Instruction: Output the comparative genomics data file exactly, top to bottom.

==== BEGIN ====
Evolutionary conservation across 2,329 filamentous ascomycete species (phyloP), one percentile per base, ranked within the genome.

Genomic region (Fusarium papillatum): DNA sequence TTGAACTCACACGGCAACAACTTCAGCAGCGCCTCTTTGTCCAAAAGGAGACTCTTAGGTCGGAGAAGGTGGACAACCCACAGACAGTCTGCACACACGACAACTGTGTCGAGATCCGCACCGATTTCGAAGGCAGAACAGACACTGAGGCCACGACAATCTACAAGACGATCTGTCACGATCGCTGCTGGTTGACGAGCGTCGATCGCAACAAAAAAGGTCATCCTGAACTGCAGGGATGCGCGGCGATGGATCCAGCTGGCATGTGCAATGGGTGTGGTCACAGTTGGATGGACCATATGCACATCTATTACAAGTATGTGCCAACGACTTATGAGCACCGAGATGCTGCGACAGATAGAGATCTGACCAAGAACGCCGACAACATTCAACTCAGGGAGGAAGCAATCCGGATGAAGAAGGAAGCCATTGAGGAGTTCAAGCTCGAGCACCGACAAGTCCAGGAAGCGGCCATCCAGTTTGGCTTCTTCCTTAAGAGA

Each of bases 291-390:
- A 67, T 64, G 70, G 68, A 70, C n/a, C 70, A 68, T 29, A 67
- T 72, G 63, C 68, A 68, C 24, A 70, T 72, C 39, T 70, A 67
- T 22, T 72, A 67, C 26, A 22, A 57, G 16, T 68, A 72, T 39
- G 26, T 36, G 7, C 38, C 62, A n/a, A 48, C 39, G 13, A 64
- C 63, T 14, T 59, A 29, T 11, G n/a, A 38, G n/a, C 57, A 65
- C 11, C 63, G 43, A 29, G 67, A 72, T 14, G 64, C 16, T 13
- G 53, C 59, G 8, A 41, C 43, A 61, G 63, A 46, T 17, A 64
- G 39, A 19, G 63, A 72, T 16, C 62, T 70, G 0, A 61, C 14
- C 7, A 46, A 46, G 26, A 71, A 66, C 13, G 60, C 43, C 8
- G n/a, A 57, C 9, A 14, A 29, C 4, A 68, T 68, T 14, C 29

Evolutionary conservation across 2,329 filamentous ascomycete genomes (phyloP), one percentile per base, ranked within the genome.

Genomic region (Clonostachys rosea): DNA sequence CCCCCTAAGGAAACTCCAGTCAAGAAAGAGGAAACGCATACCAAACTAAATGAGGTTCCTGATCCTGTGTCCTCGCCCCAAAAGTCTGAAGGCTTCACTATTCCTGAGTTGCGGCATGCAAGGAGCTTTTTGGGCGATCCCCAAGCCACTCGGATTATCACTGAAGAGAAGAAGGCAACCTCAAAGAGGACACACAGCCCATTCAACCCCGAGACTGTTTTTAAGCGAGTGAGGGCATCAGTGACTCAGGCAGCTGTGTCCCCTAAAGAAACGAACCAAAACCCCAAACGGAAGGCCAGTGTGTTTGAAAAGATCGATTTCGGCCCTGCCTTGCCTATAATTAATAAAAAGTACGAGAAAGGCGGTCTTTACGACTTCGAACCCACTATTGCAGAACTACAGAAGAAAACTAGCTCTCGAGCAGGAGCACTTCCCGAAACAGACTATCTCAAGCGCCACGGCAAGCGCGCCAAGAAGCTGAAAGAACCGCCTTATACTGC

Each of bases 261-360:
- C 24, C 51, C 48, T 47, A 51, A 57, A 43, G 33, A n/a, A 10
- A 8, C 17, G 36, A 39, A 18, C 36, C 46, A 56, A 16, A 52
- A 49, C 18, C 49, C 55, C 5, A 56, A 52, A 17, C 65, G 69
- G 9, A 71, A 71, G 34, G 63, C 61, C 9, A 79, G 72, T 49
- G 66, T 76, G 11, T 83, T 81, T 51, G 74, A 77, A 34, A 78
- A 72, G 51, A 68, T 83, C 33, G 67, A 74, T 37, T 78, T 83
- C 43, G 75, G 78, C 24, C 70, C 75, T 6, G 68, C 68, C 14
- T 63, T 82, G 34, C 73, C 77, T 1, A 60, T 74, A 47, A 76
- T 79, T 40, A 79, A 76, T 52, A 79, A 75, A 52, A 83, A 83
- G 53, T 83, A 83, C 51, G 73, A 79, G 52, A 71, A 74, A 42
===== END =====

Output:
Evolutionary conservation across 2,329 filamentous ascomycete species (phyloP), one percentile per base, ranked within the genome.

Genomic region (Fusarium papillatum): DNA sequence TTGAACTCACACGGCAACAACTTCAGCAGCGCCTCTTTGTCCAAAAGGAGACTCTTAGGTCGGAGAAGGTGGACAACCCACAGACAGTCTGCACACACGACAACTGTGTCGAGATCCGCACCGATTTCGAAGGCAGAACAGACACTGAGGCCACGACAATCTACAAGACGATCTGTCACGATCGCTGCTGGTTGACGAGCGTCGATCGCAACAAAAAAGGTCATCCTGAACTGCAGGGATGCGCGGCGATGGATCCAGCTGGCATGTGCAATGGGTGTGGTCACAGTTGGATGGACCATATGCACATCTATTACAAGTATGTGCCAACGACTTATGAGCACCGAGATGCTGCGACAGATAGAGATCTGACCAAGAACGCCGACAACATTCAACTCAGGGAGGAAGCAATCCGGATGAAGAAGGAAGCCATTGAGGAGTTCAAGCTCGAGCACCGACAAGTCCAGGAAGCGGCCATCCAGTTTGGCTTCTTCCTTAAGAGA

Each of bases 291-390:
- A 67, T 64, G 70, G 68, A 70, C n/a, C 70, A 68, T 29, A 67
- T 72, G 63, C 68, A 68, C 24, A 70, T 72, C 39, T 70, A 67
- T 22, T 72, A 67, C 26, A 22, A 57, G 16, T 68, A 72, T 39
- G 26, T 36, G 7, C 38, C 62, A n/a, A 48, C 39, G 13, A 64
- C 63, T 14, T 59, A 29, T 11, G n/a, A 38, G n/a, C 57, A 65
- C 11, C 63, G 43, A 29, G 67, A 72, T 14, G 64, C 16, T 13
- G 53, C 59, G 8, A 41, C 43, A 61, G 63, A 46, T 17, A 64
- G 39, A 19, G 63, A 72, T 16, C 62, T 70, G 0, A 61, C 14
- C 7, A 46, A 46, G 26, A 71, A 66, C 13, G 60, C 43, C 8
- G n/a, A 57, C 9, A 14, A 29, C 4, A 68, T 68, T 14, C 29

Evolutionary conservation across 2,329 filamentous ascomycete genomes (phyloP), one percentile per base, ranked within the genome.

Genomic region (Clonostachys rosea): DNA sequence CCCCCTAAGGAAACTCCAGTCAAGAAAGAGGAAACGCATACCAAACTAAATGAGGTTCCTGATCCTGTGTCCTCGCCCCAAAAGTCTGAAGGCTTCACTATTCCTGAGTTGCGGCATGCAAGGAGCTTTTTGGGCGATCCCCAAGCCACTCGGATTATCACTGAAGAGAAGAAGGCAACCTCAAAGAGGACACACAGCCCATTCAACCCCGAGACTGTTTTTAAGCGAGTGAGGGCATCAGTGACTCAGGCAGCTGTGTCCCCTAAAGAAACGAACCAAAACCCCAAACGGAAGGCCAGTGTGTTTGAAAAGATCGATTTCGGCCCTGCCTTGCCTATAATTAATAAAAAGTACGAGAAAGGCGGTCTTTACGACTTCGAACCCACTATTGCAGAACTACAGAAGAAAACTAGCTCTCGAGCAGGAGCACTTCCCGAAACAGACTATCTCAAGCGCCACGGCAAGCGCGCCAAGAAGCTGAAAGAACCGCCTTATACTGC

Each of bases 261-360:
- C 24, C 51, C 48, T 47, A 51, A 57, A 43, G 33, A n/a, A 10
- A 8, C 17, G 36, A 39, A 18, C 36, C 46, A 56, A 16, A 52
- A 49, C 18, C 49, C 55, C 5, A 56, A 52, A 17, C 65, G 69
- G 9, A 71, A 71, G 34, G 63, C 61, C 9, A 79, G 72, T 49
- G 66, T 76, G 11, T 83, T 81, T 51, G 74, A 77, A 34, A 78
- A 72, G 51, A 68, T 83, C 33, G 67, A 74, T 37, T 78, T 83
- C 43, G 75, G 78, C 24, C 70, C 75, T 6, G 68, C 68, C 14
- T 63, T 82, G 34, C 73, C 77, T 1, A 60, T 74, A 47, A 76
- T 79, T 40, A 79, A 76, T 52, A 79, A 75, A 52, A 83, A 83
- G 53, T 83, A 83, C 51, G 73, A 79, G 52, A 71, A 74, A 42